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propensity to consume. This assumption is not currect to the context of the underdeveloped one because of their economy is not hold constant. Accoding to A.K Dasgupta13, This does not seem to be a sensible interpretation. For even in a highly developed economy the average rate of saving may not remain constant. d. Economic development not spontaneous: The take-off stage what is provided by W.W.Rostow was is considered spontaneous process which is off little significance in the context of an exercise that requires time and form which, after certain speed has been attained and a portion of the runway used up, there is no turing back or even safe throttling down. 14 e. Aeronautical concept not correct: Pro.Bianic 15 does not agree with the symbolical presentation of the take-off, because it appears to him like a light flying animal just got cut off from the earth and floating in the air. It is ab creeping over a very difficult threshold of economic development. One has to creep over it, one can not fly over it. It is not a take-off but very painful process which every underdeveloped country has to go through.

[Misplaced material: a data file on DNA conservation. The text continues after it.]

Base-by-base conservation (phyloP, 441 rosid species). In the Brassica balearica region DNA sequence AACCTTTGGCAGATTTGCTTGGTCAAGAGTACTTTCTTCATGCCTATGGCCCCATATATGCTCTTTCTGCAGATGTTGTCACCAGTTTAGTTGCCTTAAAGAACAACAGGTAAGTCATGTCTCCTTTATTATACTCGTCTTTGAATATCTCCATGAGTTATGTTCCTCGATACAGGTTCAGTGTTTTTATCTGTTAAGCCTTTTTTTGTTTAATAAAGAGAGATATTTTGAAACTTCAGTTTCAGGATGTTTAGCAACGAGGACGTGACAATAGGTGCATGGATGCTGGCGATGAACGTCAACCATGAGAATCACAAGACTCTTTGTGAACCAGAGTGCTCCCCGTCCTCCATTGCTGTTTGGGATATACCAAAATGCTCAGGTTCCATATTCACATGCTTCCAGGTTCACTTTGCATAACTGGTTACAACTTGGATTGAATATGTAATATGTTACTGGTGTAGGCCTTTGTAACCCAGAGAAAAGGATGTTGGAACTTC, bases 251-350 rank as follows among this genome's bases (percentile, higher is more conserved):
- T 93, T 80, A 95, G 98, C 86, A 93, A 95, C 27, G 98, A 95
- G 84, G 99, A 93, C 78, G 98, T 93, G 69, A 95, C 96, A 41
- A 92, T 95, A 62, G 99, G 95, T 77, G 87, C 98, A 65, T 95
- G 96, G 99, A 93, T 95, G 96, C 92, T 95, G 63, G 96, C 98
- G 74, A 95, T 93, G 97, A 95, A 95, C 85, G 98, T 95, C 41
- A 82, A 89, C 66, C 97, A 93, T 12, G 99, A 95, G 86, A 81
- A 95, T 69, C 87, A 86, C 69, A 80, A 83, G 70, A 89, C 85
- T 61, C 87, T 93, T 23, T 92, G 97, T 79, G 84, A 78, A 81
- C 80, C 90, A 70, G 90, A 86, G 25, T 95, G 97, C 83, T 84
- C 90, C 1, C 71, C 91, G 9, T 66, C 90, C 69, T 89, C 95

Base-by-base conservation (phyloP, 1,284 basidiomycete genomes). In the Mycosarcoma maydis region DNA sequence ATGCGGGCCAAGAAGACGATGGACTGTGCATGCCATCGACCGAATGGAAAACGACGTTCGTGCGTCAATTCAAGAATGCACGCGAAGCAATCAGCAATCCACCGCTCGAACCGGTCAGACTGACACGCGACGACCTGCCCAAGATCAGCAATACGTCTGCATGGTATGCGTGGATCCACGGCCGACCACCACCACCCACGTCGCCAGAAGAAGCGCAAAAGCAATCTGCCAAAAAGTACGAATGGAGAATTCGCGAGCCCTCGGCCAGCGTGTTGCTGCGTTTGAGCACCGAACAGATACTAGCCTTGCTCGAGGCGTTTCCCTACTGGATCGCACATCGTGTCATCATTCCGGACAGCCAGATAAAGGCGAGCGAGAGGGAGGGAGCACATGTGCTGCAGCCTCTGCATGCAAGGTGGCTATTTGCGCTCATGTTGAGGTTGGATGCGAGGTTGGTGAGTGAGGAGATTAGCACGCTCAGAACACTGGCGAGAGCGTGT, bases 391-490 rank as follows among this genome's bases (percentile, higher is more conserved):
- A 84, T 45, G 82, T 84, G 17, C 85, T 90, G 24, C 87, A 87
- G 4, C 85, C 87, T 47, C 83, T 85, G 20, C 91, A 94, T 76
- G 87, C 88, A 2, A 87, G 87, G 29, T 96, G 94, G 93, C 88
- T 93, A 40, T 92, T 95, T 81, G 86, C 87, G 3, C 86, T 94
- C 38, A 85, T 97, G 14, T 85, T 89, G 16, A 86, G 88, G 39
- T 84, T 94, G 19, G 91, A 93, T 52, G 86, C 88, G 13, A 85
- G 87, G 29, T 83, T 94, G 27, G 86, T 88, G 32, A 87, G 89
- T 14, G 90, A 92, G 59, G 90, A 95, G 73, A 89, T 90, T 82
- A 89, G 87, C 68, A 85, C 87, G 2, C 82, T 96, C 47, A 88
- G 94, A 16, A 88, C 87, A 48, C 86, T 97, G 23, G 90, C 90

10. Critisicm: W.W.Rostow`s The Stages of Economic Growth: A Non-Comminist Manifesto(1960) is the most widely circulated and highly commented piece of economic literature in recent years. This model was criticized as Are these stages inevitable like birth and death or do they follow a set sequence like childhood, development. A number of nations such as USA, Canada, and Australia were born free of traditional society, so the condition of the traditional society is not essential for growth which is prescribed on the first stage.

1. It is said the pre-conditions may not precede the take-off. It is said that there is no reason to believe that an agricultural revolution and accumulation of social overhead capital in transport take place before the take-off. So the pre-conditions for take-off may not introduce before the take-off.
13
14

Ibid, M L Jhingan, The Economics Development and Planning Ibid, G.M.Meire(1964), Leading Issues in Development Economies,

15
16